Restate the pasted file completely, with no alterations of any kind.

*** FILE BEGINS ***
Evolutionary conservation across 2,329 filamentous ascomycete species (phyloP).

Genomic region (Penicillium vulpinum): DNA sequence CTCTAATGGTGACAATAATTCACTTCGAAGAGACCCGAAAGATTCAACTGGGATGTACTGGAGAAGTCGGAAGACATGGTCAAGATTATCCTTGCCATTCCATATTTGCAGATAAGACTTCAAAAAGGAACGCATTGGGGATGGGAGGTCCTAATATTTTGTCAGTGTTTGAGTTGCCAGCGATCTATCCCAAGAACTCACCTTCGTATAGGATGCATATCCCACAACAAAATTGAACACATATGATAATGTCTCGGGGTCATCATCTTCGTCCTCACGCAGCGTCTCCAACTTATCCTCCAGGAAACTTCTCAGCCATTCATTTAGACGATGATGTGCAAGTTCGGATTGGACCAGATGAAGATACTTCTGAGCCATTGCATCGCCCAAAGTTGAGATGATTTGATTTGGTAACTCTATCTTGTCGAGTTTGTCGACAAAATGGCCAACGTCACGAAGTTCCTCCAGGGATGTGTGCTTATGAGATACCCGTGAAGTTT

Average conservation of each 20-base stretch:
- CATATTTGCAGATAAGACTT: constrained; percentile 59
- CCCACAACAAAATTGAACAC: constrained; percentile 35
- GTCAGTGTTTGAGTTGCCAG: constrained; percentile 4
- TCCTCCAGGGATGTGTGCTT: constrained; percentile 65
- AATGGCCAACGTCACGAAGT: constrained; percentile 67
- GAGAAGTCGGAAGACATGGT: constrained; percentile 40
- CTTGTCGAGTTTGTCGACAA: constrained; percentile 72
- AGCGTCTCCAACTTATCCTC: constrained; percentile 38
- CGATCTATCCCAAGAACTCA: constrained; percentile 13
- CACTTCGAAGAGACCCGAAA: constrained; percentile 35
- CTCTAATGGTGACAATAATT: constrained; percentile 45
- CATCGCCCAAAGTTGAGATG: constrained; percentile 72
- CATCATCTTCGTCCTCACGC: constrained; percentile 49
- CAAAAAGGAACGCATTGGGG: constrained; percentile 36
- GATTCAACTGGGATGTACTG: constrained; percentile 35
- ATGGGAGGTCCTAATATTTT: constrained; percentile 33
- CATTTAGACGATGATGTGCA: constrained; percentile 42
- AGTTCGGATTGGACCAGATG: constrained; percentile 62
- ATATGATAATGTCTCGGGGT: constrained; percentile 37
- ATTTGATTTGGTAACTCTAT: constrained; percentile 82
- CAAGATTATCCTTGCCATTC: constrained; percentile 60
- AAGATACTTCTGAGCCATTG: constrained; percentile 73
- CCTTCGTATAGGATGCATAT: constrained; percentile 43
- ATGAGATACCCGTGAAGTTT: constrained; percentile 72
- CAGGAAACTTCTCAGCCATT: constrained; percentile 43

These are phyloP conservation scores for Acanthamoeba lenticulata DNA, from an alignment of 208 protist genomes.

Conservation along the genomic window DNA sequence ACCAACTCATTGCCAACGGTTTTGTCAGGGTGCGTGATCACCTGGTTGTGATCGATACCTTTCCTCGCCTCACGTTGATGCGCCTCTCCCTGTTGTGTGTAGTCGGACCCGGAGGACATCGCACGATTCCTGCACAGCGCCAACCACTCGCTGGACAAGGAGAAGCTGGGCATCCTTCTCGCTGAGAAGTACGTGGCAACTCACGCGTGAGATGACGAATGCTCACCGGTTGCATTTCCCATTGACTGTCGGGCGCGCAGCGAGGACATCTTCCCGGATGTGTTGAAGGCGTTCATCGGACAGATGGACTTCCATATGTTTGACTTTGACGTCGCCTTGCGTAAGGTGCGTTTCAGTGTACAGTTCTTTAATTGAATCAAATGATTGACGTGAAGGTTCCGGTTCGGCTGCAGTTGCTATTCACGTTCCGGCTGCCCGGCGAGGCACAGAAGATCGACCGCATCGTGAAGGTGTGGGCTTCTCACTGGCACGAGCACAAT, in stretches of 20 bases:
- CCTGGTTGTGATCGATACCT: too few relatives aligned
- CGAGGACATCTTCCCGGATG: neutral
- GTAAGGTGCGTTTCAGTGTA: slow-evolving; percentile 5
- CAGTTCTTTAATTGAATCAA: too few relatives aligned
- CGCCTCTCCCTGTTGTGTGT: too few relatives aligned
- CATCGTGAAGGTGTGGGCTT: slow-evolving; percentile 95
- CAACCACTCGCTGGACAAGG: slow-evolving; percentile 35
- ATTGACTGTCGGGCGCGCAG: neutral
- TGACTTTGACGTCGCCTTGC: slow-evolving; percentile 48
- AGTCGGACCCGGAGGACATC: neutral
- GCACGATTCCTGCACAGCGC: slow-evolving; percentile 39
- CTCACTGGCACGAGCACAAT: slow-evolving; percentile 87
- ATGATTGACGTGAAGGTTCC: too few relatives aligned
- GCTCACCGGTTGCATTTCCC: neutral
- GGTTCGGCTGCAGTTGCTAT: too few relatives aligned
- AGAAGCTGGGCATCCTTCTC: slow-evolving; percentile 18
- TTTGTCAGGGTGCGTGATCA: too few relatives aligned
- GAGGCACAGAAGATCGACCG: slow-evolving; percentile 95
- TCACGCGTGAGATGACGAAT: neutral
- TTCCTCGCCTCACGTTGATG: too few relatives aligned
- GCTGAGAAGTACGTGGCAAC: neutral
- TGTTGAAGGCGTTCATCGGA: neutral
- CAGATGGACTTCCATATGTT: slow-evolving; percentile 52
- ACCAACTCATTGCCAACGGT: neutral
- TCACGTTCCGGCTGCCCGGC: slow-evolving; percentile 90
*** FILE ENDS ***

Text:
Evolutionary conservation across 2,329 filamentous ascomycete species (phyloP).

Genomic region (Penicillium vulpinum): DNA sequence CTCTAATGGTGACAATAATTCACTTCGAAGAGACCCGAAAGATTCAACTGGGATGTACTGGAGAAGTCGGAAGACATGGTCAAGATTATCCTTGCCATTCCATATTTGCAGATAAGACTTCAAAAAGGAACGCATTGGGGATGGGAGGTCCTAATATTTTGTCAGTGTTTGAGTTGCCAGCGATCTATCCCAAGAACTCACCTTCGTATAGGATGCATATCCCACAACAAAATTGAACACATATGATAATGTCTCGGGGTCATCATCTTCGTCCTCACGCAGCGTCTCCAACTTATCCTCCAGGAAACTTCTCAGCCATTCATTTAGACGATGATGTGCAAGTTCGGATTGGACCAGATGAAGATACTTCTGAGCCATTGCATCGCCCAAAGTTGAGATGATTTGATTTGGTAACTCTATCTTGTCGAGTTTGTCGACAAAATGGCCAACGTCACGAAGTTCCTCCAGGGATGTGTGCTTATGAGATACCCGTGAAGTTT

Average conservation of each 20-base stretch:
- CATATTTGCAGATAAGACTT: constrained; percentile 59
- CCCACAACAAAATTGAACAC: constrained; percentile 35
- GTCAGTGTTTGAGTTGCCAG: constrained; percentile 4
- TCCTCCAGGGATGTGTGCTT: constrained; percentile 65
- AATGGCCAACGTCACGAAGT: constrained; percentile 67
- GAGAAGTCGGAAGACATGGT: constrained; percentile 40
- CTTGTCGAGTTTGTCGACAA: constrained; percentile 72
- AGCGTCTCCAACTTATCCTC: constrained; percentile 38
- CGATCTATCCCAAGAACTCA: constrained; percentile 13
- CACTTCGAAGAGACCCGAAA: constrained; percentile 35
- CTCTAATGGTGACAATAATT: constrained; percentile 45
- CATCGCCCAAAGTTGAGATG: constrained; percentile 72
- CATCATCTTCGTCCTCACGC: constrained; percentile 49
- CAAAAAGGAACGCATTGGGG: constrained; percentile 36
- GATTCAACTGGGATGTACTG: constrained; percentile 35
- ATGGGAGGTCCTAATATTTT: constrained; percentile 33
- CATTTAGACGATGATGTGCA: constrained; percentile 42
- AGTTCGGATTGGACCAGATG: constrained; percentile 62
- ATATGATAATGTCTCGGGGT: constrained; percentile 37
- ATTTGATTTGGTAACTCTAT: constrained; percentile 82
- CAAGATTATCCTTGCCATTC: constrained; percentile 60
- AAGATACTTCTGAGCCATTG: constrained; percentile 73
- CCTTCGTATAGGATGCATAT: constrained; percentile 43
- ATGAGATACCCGTGAAGTTT: constrained; percentile 72
- CAGGAAACTTCTCAGCCATT: constrained; percentile 43

These are phyloP conservation scores for Acanthamoeba lenticulata DNA, from an alignment of 208 protist genomes.

Conservation along the genomic window DNA sequence ACCAACTCATTGCCAACGGTTTTGTCAGGGTGCGTGATCACCTGGTTGTGATCGATACCTTTCCTCGCCTCACGTTGATGCGCCTCTCCCTGTTGTGTGTAGTCGGACCCGGAGGACATCGCACGATTCCTGCACAGCGCCAACCACTCGCTGGACAAGGAGAAGCTGGGCATCCTTCTCGCTGAGAAGTACGTGGCAACTCACGCGTGAGATGACGAATGCTCACCGGTTGCATTTCCCATTGACTGTCGGGCGCGCAGCGAGGACATCTTCCCGGATGTGTTGAAGGCGTTCATCGGACAGATGGACTTCCATATGTTTGACTTTGACGTCGCCTTGCGTAAGGTGCGTTTCAGTGTACAGTTCTTTAATTGAATCAAATGATTGACGTGAAGGTTCCGGTTCGGCTGCAGTTGCTATTCACGTTCCGGCTGCCCGGCGAGGCACAGAAGATCGACCGCATCGTGAAGGTGTGGGCTTCTCACTGGCACGAGCACAAT, in stretches of 20 bases:
- CCTGGTTGTGATCGATACCT: too few relatives aligned
- CGAGGACATCTTCCCGGATG: neutral
- GTAAGGTGCGTTTCAGTGTA: slow-evolving; percentile 5
- CAGTTCTTTAATTGAATCAA: too few relatives aligned
- CGCCTCTCCCTGTTGTGTGT: too few relatives aligned
- CATCGTGAAGGTGTGGGCTT: slow-evolving; percentile 95
- CAACCACTCGCTGGACAAGG: slow-evolving; percentile 35
- ATTGACTGTCGGGCGCGCAG: neutral
- TGACTTTGACGTCGCCTTGC: slow-evolving; percentile 48
- AGTCGGACCCGGAGGACATC: neutral
- GCACGATTCCTGCACAGCGC: slow-evolving; percentile 39
- CTCACTGGCACGAGCACAAT: slow-evolving; percentile 87
- ATGATTGACGTGAAGGTTCC: too few relatives aligned
- GCTCACCGGTTGCATTTCCC: neutral
- GGTTCGGCTGCAGTTGCTAT: too few relatives aligned
- AGAAGCTGGGCATCCTTCTC: slow-evolving; percentile 18
- TTTGTCAGGGTGCGTGATCA: too few relatives aligned
- GAGGCACAGAAGATCGACCG: slow-evolving; percentile 95
- TCACGCGTGAGATGACGAAT: neutral
- TTCCTCGCCTCACGTTGATG: too few relatives aligned
- GCTGAGAAGTACGTGGCAAC: neutral
- TGTTGAAGGCGTTCATCGGA: neutral
- CAGATGGACTTCCATATGTT: slow-evolving; percentile 52
- ACCAACTCATTGCCAACGGT: neutral
- TCACGTTCCGGCTGCCCGGC: slow-evolving; percentile 90